A growing area of interest in teaching and teacher professional development that impacts the work of all teachers, but new teachers in particular, is emotional resilience. Not only cultivating emotional resilience in students, which is influencing schools a lot lately, but also cultivating emotional resilience in teachers.
This spring, I was fortunate enough to attend the New Teacher Center annual conference and attend a session with Elena Aguilar, a teacher, coach, and writer who works with teachers about cultivating compassion and building strong communities of teachers. I went to her talk on emotional resilience. In addition to helping students develop emotional resilience in the face of adversity, we need to be talking (and doing something) about this to support teachers, particularly new teachers. You can read more from Elena Aguilar about emotional resilience here and here.
In this article (read the whole thing – lots of great tips!), Aguilar discusses ways to cultivate emotional resilience. She names three specific ways to develop emotional resilience: building community, knowing yourself, and creating a plan for self-care.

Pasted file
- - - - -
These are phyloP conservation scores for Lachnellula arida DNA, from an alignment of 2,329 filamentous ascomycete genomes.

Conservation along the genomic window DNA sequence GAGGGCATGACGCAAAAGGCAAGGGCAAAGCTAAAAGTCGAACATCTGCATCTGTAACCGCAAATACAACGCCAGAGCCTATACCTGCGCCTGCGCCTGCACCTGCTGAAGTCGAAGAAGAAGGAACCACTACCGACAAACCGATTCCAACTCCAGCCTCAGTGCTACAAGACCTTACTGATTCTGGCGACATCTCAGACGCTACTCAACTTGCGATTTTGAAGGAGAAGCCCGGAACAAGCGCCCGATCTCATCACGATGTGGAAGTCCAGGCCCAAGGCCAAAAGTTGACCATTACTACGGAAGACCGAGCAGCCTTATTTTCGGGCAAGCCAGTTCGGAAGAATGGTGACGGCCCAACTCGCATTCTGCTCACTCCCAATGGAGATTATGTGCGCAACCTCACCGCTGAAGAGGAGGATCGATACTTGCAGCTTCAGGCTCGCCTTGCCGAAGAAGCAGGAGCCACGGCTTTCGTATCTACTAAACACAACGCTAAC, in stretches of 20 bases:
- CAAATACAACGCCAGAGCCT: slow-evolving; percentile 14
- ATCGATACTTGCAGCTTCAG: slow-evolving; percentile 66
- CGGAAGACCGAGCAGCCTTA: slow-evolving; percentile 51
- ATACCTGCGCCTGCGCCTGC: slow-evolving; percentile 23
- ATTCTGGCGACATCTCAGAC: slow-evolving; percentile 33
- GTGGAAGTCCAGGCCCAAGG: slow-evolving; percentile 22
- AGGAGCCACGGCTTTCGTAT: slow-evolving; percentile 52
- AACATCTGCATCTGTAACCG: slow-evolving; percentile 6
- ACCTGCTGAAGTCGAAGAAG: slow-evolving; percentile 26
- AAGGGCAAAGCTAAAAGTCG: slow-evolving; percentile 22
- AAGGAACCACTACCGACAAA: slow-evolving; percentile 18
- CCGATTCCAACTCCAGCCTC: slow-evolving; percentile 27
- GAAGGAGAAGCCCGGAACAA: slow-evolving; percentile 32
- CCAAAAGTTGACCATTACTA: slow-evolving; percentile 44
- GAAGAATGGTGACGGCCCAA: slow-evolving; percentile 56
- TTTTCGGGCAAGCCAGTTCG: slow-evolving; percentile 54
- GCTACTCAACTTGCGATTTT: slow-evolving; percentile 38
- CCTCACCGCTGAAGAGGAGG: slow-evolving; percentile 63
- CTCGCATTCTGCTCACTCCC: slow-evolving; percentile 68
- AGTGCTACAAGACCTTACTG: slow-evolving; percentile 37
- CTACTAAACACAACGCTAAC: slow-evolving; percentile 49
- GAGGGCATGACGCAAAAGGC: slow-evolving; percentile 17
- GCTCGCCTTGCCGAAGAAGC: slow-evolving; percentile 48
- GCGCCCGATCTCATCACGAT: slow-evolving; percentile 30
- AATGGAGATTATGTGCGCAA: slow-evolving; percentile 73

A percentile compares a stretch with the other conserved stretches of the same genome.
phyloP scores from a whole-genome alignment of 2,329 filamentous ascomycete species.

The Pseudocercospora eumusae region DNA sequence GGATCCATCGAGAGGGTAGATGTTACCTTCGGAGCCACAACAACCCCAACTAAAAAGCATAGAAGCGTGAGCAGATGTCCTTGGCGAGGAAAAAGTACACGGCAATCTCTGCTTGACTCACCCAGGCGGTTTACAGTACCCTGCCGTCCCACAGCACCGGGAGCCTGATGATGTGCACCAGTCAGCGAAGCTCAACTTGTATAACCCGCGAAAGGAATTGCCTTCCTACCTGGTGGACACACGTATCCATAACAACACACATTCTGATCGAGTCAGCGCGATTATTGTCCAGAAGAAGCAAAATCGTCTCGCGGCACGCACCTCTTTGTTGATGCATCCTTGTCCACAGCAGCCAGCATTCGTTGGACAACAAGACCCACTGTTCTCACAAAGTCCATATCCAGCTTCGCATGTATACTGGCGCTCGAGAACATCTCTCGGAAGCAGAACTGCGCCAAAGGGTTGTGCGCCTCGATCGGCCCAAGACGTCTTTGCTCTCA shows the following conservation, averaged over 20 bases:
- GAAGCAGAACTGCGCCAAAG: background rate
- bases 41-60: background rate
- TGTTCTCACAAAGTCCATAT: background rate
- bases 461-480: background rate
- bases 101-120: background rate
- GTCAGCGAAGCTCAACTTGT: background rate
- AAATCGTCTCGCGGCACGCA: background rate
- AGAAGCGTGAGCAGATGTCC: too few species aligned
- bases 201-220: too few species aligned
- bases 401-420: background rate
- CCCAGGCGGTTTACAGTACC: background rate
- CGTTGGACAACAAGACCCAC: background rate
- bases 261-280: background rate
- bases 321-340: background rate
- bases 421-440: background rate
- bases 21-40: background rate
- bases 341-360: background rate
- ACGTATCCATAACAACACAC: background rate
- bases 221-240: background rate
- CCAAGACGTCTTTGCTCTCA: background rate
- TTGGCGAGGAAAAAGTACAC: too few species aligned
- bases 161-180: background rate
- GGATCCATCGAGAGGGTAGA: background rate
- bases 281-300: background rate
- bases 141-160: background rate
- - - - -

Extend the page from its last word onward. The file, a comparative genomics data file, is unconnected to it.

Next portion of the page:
Building community helps teachers feel connected. When teachers know their colleagues, students, parents, and the community, sharing stories and learning about one another, it reduces the isolation teachers can feel. Another way to build community is through professional networks. I’ve written about that here.
Another important act for helping build emotional resilience that Elena Aguilar writes about is knowing yourself. What are your teaching motivations? What makes you happiest as a teacher? How can you build on knowing this about yourself? She recommends reading Daniel Goleman and resources from the Positive Psychology Center.
And finally, find time to care for yourself. I’ve written a number of posts about this. You are a better teacher when you are taking care of yourself.